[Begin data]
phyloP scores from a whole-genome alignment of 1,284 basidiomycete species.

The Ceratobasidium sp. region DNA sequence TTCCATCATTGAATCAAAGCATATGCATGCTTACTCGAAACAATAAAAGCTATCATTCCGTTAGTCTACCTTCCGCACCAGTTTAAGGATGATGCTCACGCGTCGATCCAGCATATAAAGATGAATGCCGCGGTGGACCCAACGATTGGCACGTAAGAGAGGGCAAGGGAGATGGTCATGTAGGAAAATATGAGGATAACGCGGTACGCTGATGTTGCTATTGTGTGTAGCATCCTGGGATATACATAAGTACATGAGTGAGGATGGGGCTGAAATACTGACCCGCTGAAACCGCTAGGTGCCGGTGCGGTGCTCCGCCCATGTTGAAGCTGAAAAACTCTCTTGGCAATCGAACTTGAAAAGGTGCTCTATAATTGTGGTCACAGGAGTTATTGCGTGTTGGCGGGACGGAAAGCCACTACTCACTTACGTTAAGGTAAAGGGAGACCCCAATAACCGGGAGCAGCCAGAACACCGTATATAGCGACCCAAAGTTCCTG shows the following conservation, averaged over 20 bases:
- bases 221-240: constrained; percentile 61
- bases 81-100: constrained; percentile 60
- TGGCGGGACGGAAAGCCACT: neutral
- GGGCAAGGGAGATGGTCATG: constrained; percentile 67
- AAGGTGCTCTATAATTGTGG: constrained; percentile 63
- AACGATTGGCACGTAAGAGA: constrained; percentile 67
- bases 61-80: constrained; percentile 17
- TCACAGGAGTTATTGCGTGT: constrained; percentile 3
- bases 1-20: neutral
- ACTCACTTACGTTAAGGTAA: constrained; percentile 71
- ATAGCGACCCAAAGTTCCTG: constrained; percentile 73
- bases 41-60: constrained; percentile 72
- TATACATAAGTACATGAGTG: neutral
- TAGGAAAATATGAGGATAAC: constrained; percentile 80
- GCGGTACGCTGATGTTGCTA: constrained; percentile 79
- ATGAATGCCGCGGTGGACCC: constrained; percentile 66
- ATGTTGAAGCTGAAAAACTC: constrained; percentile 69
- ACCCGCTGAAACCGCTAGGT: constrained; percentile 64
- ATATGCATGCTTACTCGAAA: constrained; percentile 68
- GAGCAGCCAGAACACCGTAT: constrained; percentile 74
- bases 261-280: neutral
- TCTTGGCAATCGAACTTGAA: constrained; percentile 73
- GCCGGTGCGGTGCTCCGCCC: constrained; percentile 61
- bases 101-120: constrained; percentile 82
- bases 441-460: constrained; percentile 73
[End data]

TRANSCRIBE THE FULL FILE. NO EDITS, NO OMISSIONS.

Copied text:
phyloP scores from a whole-genome alignment of 1,284 basidiomycete species.

The Ceratobasidium sp. region DNA sequence TTCCATCATTGAATCAAAGCATATGCATGCTTACTCGAAACAATAAAAGCTATCATTCCGTTAGTCTACCTTCCGCACCAGTTTAAGGATGATGCTCACGCGTCGATCCAGCATATAAAGATGAATGCCGCGGTGGACCCAACGATTGGCACGTAAGAGAGGGCAAGGGAGATGGTCATGTAGGAAAATATGAGGATAACGCGGTACGCTGATGTTGCTATTGTGTGTAGCATCCTGGGATATACATAAGTACATGAGTGAGGATGGGGCTGAAATACTGACCCGCTGAAACCGCTAGGTGCCGGTGCGGTGCTCCGCCCATGTTGAAGCTGAAAAACTCTCTTGGCAATCGAACTTGAAAAGGTGCTCTATAATTGTGGTCACAGGAGTTATTGCGTGTTGGCGGGACGGAAAGCCACTACTCACTTACGTTAAGGTAAAGGGAGACCCCAATAACCGGGAGCAGCCAGAACACCGTATATAGCGACCCAAAGTTCCTG shows the following conservation, averaged over 20 bases:
- bases 221-240: constrained; percentile 61
- bases 81-100: constrained; percentile 60
- TGGCGGGACGGAAAGCCACT: neutral
- GGGCAAGGGAGATGGTCATG: constrained; percentile 67
- AAGGTGCTCTATAATTGTGG: constrained; percentile 63
- AACGATTGGCACGTAAGAGA: constrained; percentile 67
- bases 61-80: constrained; percentile 17
- TCACAGGAGTTATTGCGTGT: constrained; percentile 3
- bases 1-20: neutral
- ACTCACTTACGTTAAGGTAA: constrained; percentile 71
- ATAGCGACCCAAAGTTCCTG: constrained; percentile 73
- bases 41-60: constrained; percentile 72
- TATACATAAGTACATGAGTG: neutral
- TAGGAAAATATGAGGATAAC: constrained; percentile 80
- GCGGTACGCTGATGTTGCTA: constrained; percentile 79
- ATGAATGCCGCGGTGGACCC: constrained; percentile 66
- ATGTTGAAGCTGAAAAACTC: constrained; percentile 69
- ACCCGCTGAAACCGCTAGGT: constrained; percentile 64
- ATATGCATGCTTACTCGAAA: constrained; percentile 68
- GAGCAGCCAGAACACCGTAT: constrained; percentile 74
- bases 261-280: neutral
- TCTTGGCAATCGAACTTGAA: constrained; percentile 73
- GCCGGTGCGGTGCTCCGCCC: constrained; percentile 61
- bases 101-120: constrained; percentile 82
- bases 441-460: constrained; percentile 73